The historic ruling – unanimously by all 11 judges – plunged his premiership into its deepest crisis so far as Britain faces a possible crash-out from the EU in just six weeks’ time.
The Prime Minister had sought to shutter Parliament until just two weeks before the planned EU exit date of October 31 and faced a barrage of criticism that he was trying stifle debate ahead of a no-deal Brexit.
He was accused of sparking a constitutional crisis by asking the Queen for the five-week prorogation, and had to fend off claims that he lied to Her Majesty about his true reasons for the move.
In a bombshell Supreme Court ruling, the eleven judges found that Mr Johnson’s actions were unlawful and had been done to block MPs from having a say, ordering that Parliament can be recalled immediately.
Delivering the damning ruling, Supreme Court president Lady Hale said: “This was not a normal prorogation of in the run-up to a Queen’s speech. It prevented Parliament from carrying out its constitutional role for five out of the possible eight weeks between the end of the summer recess and exit day on October 31.”
She said MPs and Lords had been blocked from quizzing ministers, taking evidence in committees and passing laws, and said the suspension of Parliament “took place in quite exceptional circumstances – the fundamental change which was due to take place in the Constitution of the United Kingdom on 31st October.
“Parliament, and in particular the House of Commons as the elected representatives of the people, has a right to a voice in how that change comes about. The effect upon the fundamentals of our democracy was extreme.”
Lady Hale said no justification for the exceptional step had been offered by the government, saying: “The court is bound to conclude, therefore, that the decision to advise Her Majesty to prorogue Parliament was unlawful because it had the effect of frustrating or preventing the ability of Parliament to carry out its constitutional functions without reasonable justification.”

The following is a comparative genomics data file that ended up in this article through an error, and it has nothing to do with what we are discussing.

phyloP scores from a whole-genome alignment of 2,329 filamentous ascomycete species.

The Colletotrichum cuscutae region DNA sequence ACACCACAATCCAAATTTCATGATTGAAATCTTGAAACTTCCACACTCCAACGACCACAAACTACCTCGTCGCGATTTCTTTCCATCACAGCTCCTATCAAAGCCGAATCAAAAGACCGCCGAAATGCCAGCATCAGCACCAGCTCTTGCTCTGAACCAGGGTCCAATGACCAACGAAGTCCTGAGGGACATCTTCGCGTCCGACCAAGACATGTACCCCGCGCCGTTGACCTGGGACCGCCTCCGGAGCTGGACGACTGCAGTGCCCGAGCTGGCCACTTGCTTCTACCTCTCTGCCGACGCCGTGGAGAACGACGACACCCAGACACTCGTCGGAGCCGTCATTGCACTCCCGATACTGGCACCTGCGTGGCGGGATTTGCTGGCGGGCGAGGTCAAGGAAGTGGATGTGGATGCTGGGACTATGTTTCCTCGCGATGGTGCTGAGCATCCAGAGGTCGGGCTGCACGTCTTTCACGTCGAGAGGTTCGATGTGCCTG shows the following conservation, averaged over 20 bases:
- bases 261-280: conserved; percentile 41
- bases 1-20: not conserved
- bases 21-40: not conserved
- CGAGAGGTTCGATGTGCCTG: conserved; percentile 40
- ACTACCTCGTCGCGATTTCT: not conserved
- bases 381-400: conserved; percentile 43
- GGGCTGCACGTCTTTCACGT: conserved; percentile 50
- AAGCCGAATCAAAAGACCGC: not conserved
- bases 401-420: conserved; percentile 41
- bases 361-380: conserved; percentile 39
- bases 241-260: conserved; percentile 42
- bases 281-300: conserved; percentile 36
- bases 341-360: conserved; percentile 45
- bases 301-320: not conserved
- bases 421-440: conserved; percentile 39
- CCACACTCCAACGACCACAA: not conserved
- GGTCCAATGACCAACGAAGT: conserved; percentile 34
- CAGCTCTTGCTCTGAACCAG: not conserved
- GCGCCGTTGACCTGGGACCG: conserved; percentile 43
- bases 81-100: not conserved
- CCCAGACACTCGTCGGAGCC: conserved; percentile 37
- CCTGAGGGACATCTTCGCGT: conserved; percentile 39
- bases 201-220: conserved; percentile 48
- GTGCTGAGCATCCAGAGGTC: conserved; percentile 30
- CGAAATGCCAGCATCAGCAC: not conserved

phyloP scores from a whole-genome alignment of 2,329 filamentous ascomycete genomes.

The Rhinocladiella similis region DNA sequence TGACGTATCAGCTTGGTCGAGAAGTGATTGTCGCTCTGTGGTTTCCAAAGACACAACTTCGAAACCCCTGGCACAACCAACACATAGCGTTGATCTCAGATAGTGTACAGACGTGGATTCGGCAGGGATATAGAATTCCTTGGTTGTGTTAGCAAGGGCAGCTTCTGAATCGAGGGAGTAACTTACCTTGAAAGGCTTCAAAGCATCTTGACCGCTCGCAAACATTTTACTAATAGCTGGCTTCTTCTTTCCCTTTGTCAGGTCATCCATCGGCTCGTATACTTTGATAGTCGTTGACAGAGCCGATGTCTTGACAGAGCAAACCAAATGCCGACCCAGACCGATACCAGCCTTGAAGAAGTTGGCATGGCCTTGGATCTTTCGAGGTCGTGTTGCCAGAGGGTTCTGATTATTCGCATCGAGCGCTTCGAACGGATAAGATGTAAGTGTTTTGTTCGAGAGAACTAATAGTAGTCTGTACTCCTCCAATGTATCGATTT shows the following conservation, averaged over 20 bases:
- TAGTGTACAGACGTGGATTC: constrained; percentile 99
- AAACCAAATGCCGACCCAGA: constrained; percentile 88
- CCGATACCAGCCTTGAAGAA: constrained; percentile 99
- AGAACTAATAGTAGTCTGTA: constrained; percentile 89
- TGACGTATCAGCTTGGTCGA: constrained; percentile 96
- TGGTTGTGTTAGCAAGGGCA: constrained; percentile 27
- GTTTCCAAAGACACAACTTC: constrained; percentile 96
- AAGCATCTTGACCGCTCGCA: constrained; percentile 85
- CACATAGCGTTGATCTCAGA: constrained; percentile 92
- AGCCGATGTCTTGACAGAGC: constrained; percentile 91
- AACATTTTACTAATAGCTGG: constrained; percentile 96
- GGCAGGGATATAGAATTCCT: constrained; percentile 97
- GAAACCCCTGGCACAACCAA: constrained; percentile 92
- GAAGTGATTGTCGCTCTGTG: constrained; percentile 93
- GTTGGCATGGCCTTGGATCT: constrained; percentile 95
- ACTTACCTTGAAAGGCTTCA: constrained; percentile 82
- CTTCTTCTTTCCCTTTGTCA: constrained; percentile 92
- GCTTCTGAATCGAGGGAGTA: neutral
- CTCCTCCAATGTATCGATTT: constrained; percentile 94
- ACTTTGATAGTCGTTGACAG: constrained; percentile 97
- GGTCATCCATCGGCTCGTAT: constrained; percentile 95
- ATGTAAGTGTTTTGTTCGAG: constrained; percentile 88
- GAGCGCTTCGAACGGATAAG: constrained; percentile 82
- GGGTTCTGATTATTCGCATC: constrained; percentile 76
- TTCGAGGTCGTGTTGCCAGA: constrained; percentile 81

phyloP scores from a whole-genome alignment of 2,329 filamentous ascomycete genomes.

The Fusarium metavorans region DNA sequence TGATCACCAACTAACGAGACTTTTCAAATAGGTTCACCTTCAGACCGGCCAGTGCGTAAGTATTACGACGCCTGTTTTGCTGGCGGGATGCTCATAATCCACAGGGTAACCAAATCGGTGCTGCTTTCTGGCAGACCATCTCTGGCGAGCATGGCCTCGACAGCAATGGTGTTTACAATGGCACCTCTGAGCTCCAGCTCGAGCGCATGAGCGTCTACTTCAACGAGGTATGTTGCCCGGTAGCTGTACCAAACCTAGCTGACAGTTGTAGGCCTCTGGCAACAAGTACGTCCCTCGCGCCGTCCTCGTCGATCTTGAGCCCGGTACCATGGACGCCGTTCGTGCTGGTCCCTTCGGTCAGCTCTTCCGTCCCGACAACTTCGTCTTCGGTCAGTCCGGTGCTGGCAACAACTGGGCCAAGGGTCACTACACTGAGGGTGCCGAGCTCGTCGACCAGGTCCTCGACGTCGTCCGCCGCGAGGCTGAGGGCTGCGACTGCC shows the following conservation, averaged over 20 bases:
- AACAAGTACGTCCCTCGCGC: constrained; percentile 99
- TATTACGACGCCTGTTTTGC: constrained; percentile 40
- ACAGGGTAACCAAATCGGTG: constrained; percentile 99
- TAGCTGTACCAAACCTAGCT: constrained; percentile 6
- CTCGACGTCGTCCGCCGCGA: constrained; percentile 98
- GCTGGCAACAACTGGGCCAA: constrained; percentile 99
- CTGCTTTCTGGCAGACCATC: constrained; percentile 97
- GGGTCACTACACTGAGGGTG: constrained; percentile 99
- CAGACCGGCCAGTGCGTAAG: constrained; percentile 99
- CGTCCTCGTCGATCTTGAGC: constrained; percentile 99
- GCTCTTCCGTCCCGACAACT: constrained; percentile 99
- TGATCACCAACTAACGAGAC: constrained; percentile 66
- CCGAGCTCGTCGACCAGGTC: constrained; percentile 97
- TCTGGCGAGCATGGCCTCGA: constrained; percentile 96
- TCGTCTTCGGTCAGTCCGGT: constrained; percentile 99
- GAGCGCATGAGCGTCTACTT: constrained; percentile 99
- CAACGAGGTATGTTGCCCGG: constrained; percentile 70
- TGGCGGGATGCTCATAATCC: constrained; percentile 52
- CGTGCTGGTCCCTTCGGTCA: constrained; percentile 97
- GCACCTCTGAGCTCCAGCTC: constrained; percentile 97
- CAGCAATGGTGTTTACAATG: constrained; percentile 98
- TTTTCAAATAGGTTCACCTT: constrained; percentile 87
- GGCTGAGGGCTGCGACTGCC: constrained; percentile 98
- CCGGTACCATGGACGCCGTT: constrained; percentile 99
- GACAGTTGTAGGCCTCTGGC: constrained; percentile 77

Lady Hale said the proroguing of Parliament on September 9 was “void”, and the speakers of the two Houses would decide what to do next rather than Mr Johnson.
MPs are now set to return to the Commons within days where ministers will be fiercely grilled over the prorogation, the landmark court case and the state of Brexit negotiations.
Mr Johnson has pledged “do or die” that Brexit will happen by October 31, with or without a deal.
However, MPs passed a bill earlier this month to block him from going ahead with a potentially catastrophic no-deal exit.
So Britain could be gripped by another historic legal battle within weeks if the Prime Minister seeks to get around the new law and the will of Parliament.
Speaker John Bercow has also made clear that he will fight to stop the Government disregarding Parliament.
Today’s ruling is a remarkable victory for a coalition of campaigners, including activist Gina Miller, SNP MP Joanna Cherry, former Prime Minister Sir John Major, and legal teams representing the governments in Scotland, Wales, and Northern Ireland.
They reached the Supreme Court after separate legal battles in the High Courts of England and Scotland.
Mr Johnson won at the High Court in London, when the Lord Chief Justice Lord Burnett and two other judges ruled that prorogation was a political decision and not a matter for the courts.
However, the Inner House of the Court of Session found the opposite, that Mr Johnson’s actions had been unlawful because it was “motivated by the improper purpose of stymieing Parliament” during the Brexit crisis.